10. Jude, possibly also known as Thaddeus. According to Armenian tradition he was martyred in 65 A.D. in Beirut, Lebanon.

11. Simon the Zealot. He wanted to free Israel from the Romans and like Judas Iscariot, probably wanted Jesus to be a warrior king rather than the Prince of Peace. After the Ascension, Simon evangelized with Jude in Egypt, Persia, and Armenia. There are many traditions about his death and possible martyrdom. Justus Lipsius writes that Simon was sawed in half at Suanir, Persia. Others state he was martyred in Spain, Britain, or even was killed in the Jewish revolt against Rome. Only one states he died peacefully in Edessa.

12. Judas Iscariot. The Betrayer of Christ. He may have committed suicide after the betrayal, some traditions state his innards burst out of his body, some state he grew enormous and was crushed by a chariot, and one even states that the other disciples stoned him to death. I go with the Gospel of Matthew and believe he killed himself, probably by a sword or dagger to the gut (hence the field of blood reference).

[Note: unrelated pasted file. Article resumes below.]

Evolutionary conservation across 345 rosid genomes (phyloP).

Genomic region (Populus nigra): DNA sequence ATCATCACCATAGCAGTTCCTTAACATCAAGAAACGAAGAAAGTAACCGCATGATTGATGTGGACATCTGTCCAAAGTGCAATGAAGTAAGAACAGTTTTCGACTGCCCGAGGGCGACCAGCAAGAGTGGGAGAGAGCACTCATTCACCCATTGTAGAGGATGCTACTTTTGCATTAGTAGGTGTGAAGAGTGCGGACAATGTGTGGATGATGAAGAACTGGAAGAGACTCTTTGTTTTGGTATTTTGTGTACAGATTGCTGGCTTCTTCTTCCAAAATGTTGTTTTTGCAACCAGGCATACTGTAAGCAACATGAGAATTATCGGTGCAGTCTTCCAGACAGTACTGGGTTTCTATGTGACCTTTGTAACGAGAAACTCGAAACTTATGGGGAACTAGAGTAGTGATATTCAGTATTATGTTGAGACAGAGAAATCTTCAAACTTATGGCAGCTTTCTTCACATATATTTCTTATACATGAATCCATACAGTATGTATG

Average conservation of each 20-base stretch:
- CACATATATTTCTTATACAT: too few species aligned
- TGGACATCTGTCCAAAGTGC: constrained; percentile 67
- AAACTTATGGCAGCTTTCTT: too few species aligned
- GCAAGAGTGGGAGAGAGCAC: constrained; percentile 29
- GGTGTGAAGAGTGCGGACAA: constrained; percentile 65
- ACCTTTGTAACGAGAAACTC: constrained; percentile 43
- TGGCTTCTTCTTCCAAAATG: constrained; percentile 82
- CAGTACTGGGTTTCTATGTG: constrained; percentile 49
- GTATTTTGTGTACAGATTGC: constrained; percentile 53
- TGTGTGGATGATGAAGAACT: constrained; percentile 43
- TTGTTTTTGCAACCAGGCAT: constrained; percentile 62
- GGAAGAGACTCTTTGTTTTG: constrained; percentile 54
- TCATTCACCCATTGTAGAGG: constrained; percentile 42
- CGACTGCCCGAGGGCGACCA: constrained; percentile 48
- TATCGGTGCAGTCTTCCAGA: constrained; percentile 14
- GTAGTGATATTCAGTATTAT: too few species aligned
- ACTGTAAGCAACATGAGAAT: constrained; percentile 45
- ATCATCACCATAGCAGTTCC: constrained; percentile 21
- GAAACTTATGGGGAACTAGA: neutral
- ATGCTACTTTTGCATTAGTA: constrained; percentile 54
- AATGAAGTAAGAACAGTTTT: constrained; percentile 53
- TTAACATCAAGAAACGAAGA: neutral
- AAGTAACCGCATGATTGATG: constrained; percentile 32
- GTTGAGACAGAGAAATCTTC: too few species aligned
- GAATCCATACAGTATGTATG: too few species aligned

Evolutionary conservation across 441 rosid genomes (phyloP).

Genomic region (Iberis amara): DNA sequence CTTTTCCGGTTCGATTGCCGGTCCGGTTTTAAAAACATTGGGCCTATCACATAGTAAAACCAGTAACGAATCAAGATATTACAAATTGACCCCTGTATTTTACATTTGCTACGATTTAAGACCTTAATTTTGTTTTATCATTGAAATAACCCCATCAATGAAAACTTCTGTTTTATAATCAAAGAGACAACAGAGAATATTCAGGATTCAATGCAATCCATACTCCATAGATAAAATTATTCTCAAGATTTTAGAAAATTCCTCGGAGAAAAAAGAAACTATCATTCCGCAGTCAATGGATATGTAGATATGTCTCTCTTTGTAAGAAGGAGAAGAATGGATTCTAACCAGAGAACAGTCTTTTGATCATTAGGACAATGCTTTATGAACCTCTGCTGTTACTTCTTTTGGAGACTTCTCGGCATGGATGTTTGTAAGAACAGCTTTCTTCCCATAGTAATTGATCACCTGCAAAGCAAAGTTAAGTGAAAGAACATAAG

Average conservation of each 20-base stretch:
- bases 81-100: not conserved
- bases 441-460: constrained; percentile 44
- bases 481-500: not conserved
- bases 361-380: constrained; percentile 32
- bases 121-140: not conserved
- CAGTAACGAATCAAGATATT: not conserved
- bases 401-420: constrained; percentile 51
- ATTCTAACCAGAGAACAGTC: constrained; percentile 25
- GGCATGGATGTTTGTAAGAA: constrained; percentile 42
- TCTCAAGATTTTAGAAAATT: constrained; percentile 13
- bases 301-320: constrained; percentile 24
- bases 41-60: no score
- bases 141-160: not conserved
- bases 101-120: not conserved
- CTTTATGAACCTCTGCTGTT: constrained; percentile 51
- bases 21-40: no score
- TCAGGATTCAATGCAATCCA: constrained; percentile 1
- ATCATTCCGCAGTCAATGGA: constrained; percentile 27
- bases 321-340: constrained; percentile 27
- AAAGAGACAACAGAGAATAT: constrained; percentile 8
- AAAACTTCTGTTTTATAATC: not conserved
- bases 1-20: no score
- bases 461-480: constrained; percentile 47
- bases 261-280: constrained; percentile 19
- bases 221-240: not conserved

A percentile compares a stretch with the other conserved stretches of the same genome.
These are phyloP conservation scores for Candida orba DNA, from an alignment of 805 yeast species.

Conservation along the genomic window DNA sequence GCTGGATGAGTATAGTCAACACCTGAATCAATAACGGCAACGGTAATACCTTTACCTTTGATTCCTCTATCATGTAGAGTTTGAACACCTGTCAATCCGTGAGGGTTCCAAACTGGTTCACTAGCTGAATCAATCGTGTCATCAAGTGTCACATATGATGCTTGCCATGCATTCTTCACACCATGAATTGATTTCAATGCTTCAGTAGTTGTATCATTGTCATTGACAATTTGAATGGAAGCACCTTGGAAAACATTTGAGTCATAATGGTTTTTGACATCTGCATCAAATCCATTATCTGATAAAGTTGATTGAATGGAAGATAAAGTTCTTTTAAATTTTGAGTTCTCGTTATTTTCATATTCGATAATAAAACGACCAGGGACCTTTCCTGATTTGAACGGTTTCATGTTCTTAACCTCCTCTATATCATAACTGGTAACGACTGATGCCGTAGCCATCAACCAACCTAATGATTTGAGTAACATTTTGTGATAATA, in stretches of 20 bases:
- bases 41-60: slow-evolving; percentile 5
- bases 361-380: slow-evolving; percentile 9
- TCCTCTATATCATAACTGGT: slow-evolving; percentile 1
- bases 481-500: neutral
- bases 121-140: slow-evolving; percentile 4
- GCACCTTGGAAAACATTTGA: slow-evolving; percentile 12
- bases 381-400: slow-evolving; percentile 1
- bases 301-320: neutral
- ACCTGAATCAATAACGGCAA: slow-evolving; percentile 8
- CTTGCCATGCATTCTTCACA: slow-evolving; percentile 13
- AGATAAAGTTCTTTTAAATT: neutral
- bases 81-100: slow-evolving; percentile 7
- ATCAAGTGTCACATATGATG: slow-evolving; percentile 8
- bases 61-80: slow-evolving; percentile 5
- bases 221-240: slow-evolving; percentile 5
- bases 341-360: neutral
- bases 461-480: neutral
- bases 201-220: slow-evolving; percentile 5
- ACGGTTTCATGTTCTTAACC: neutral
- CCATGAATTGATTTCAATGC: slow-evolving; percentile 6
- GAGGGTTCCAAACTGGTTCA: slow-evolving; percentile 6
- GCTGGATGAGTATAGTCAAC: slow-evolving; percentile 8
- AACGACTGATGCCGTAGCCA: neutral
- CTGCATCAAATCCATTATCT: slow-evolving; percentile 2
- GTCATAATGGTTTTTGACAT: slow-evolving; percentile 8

13. Matthais. Judas Iscariot's replacement following the Ascension. An early historian, Nicephorus wrote that Matthais taught in Judea, then in the modern region of Georgia (no not the state, the nation near Russia) where he was crucified in Colchis. Another tradition states he was stoned in Jerusalem by the Jewish rulers and beheaded.

So. Only one for sure, and possibly two of the original Apostles lived a long life and died of natural causes. We are not assured of peace, health, or success in this life. We are assured that we are saved in the next life with Jesus in eternal worship and joy. We are promised earthly joy in Christ. If you have a personal relationship with the Lord, the Holy Spirit will comfort and guide you, and your earthly days will be a monument to His grace, love, and forgiveness.

De Colores.